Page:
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Rediff.com  » News » Sadananda Gowda: A victim of BJP's factional politics

Sadananda Gowda: A victim of BJP's factional politics

July 08, 2012 15:40 IST

He was the man with the 1000 volt smile and when B S Yeddyurappa made him the chief minister of Karnataka last year that smile only widened. However, this was short lived and the man who mentored him turned out to be the same person who pulled him out of power.

Sadananda Gowda finally became a victim of factional politics in the Karnataka Bharatiya Janata Party as a result of which he had to step down, making way for Jagadish Shettar.

Yeddyurappa, who was forced out of his chair following the report on illegal mining by the Lokayukta, chose Sadananda Gowda with a great deal of care. He was fully confident that there would be no revolt whatsoever by his candidate and he would forever remain loyal and indebted to him.

The first few months were fine, but then problems cropped up which led to the falling out between the two. Yeddyurappa's faction accused him of siding with the Janata Dal-Secular in a bid to build up the vote bank of the Vokkaliga community, while Gowda's men accused Yeddyurappa of trying to rule over Gowda so that he could continue to be "a super CM" of the state.

Gowda was under pressure since day one of him assuming charge. He was called a "puppet at the hands of Yeddyurappa" and he tried to do everything to shake that image off.

At first he was loyal to Yeddyurappa but later came the complaints. In private he accused Yeddyurappa of being too interfering and also complained that most of the times he had to go to his mentor's house with the official files and pass them only after clearances were given. Further there were also complaints that Yeddyurappa made him wait for long hours and all this had become too embarrassing for him since he was a CM who had to follow protocol.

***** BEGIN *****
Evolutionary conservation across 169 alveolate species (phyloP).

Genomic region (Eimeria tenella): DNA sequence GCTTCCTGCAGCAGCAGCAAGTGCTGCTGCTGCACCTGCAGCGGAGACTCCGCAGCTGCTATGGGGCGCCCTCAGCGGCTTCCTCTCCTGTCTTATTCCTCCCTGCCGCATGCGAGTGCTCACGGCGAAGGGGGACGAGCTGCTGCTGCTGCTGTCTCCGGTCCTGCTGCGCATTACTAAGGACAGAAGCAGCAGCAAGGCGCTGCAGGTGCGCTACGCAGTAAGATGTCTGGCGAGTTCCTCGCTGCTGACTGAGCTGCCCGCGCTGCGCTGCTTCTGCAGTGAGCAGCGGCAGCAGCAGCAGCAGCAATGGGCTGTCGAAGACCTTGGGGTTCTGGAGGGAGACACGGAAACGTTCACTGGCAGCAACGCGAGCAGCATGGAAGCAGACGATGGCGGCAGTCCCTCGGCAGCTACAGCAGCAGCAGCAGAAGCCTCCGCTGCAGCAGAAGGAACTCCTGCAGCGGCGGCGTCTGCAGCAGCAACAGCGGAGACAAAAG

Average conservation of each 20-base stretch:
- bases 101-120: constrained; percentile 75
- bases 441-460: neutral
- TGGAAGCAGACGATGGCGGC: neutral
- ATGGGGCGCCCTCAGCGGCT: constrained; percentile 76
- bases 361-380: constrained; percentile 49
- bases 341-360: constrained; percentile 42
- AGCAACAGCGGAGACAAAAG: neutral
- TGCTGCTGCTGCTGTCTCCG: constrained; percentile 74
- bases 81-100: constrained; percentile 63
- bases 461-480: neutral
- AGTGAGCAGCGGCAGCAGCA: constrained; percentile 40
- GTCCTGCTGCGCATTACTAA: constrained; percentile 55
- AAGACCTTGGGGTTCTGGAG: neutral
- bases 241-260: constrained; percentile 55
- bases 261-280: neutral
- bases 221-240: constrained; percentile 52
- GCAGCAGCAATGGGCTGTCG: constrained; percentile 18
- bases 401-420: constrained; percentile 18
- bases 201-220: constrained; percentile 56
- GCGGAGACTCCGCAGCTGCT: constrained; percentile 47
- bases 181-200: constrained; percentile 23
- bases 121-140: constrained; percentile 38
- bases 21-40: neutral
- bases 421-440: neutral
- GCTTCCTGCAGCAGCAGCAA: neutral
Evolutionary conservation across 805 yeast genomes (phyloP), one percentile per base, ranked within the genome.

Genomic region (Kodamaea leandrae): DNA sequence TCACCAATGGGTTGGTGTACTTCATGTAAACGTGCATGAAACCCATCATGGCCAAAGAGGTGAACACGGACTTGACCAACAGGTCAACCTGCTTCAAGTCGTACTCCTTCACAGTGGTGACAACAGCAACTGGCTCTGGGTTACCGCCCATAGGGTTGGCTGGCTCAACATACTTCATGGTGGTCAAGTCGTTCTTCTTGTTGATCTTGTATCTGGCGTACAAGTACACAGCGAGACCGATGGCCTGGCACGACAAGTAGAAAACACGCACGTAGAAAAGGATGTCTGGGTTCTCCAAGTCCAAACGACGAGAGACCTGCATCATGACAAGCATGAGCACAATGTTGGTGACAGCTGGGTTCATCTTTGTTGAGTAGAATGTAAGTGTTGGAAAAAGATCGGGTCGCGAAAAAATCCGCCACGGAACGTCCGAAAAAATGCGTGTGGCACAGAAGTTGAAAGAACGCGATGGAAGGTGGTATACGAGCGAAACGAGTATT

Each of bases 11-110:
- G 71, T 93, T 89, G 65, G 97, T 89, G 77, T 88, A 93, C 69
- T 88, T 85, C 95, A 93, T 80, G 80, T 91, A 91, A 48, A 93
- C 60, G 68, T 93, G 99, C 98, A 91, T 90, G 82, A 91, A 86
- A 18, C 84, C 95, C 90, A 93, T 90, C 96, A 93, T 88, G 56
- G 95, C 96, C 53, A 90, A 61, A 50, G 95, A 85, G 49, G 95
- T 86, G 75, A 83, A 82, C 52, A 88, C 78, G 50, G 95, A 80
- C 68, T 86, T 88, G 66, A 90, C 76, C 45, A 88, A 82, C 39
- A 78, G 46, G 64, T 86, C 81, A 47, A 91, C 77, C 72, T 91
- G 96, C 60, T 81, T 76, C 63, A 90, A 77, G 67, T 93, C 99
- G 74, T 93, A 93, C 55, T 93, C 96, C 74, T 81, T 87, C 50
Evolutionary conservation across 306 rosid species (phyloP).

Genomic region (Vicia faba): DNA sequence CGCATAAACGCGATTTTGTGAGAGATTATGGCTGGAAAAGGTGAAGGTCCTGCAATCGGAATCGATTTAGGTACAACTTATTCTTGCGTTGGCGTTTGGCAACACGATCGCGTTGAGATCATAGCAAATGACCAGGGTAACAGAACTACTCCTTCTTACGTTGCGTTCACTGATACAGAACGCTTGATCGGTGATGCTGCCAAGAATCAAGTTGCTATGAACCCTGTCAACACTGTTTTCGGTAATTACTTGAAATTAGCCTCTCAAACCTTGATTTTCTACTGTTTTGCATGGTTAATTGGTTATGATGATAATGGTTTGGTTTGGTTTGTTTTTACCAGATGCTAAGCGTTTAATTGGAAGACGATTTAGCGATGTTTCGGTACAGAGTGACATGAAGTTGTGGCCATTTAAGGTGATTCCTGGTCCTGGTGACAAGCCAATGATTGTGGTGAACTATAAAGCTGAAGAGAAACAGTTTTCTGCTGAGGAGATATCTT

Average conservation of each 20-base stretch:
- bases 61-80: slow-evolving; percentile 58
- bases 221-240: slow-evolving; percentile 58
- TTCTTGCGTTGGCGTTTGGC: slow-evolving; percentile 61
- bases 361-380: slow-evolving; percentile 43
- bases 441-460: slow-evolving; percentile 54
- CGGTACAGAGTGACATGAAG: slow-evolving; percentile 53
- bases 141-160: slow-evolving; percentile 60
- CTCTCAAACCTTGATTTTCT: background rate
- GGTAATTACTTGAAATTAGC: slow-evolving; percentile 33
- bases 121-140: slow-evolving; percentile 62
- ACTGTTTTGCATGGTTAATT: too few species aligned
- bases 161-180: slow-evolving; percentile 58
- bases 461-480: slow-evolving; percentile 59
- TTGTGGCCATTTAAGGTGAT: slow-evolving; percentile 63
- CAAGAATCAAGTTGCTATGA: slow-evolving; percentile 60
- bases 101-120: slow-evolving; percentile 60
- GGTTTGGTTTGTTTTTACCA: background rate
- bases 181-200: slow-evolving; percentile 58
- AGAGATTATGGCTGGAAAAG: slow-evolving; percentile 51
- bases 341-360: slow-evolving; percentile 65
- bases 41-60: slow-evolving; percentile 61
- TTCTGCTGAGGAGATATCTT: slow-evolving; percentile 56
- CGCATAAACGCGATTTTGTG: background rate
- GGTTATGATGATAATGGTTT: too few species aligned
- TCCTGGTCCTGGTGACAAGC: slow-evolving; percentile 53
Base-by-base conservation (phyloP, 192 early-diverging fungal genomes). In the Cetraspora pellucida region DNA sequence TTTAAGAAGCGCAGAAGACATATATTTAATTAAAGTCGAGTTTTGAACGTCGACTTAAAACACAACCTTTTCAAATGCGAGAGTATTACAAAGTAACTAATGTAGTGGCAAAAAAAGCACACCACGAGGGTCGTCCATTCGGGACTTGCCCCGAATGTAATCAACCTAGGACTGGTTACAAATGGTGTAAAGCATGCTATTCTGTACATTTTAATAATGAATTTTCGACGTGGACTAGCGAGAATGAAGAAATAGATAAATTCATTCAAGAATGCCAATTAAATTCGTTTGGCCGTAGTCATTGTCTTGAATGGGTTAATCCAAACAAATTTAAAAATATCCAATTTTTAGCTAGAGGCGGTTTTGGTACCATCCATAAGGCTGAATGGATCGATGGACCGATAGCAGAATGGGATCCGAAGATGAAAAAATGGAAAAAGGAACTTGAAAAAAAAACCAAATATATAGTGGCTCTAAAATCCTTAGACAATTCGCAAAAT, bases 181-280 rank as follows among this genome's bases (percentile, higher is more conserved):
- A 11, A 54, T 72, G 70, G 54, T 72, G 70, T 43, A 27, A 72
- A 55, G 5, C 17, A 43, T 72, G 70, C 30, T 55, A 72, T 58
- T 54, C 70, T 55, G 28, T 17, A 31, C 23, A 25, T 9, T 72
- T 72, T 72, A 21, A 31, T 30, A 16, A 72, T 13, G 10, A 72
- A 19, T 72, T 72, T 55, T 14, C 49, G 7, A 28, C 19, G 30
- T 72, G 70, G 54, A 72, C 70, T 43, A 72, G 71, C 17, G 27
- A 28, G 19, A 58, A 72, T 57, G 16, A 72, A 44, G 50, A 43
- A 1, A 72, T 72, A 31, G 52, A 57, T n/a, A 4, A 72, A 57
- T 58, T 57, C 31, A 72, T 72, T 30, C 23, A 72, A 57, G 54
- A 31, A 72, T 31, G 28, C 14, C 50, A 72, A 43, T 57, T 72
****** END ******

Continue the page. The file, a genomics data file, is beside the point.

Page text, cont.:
Gowda was aware of the clout that Yeddyurappa had within the party. He was saddled with protecting the government and also improving the image of the party which had taken a beating thanks to corruption charges and also rebellion at every given time.

Some in the BJP allege that this was the time that he started cozying up to the JD-S. His intention was to garner the support of the JD-S in case Yeddyurappa tries to pull down the government.

However, the Yeddyurappa faction saw blood and termed Gowda as a traitor. They said that he was trying to build a Vokkaliga lobby with the JD-S in a bid to finish off the Lingayat dominance in BJP.

Since the past five months Gowda has done nothing but face rebellions. He has often been pressured to call for a legislature party meeting. However, he never did so since he was aware that Yeddyurappa's supporters would outnumber him and this would mean that he would have to automatically step down as he does not enjoy the support of the legislators.

Yeddyurappa has made two attempts in the past to pull him down. But the BJP's Delhi leadership has rallied behind him firmly and had put its foot down every time they demanded that Gowda be changed.

However, this time around luck ran out and he had to give way to Jagadish Shettar who is being backed by Yeddyurappa.

For the party's leadership in Delhi the elections in Karnataka next year are something that has been on their mind. They are well aware that Gowda is not their man to pull in the votes and they would need a Shettar or a Yeddyurappa to do so.

Moreover, Yeddyurappa had managed to tell the leadership that they would need a Lingayat leader and there was no point in having a Vokkaliga as their votes would be divided between the Congress and the JD-S.

Hence it is important to capitalise as much as possible on the Lingayat sentiment. It was all these combinations and a mighty show of strength by Yeddyurappa which finally led to the fall of Sadananda Gowda who barely completed a year in office as the CM of Karnataka.

Image: Sadananda Gowda

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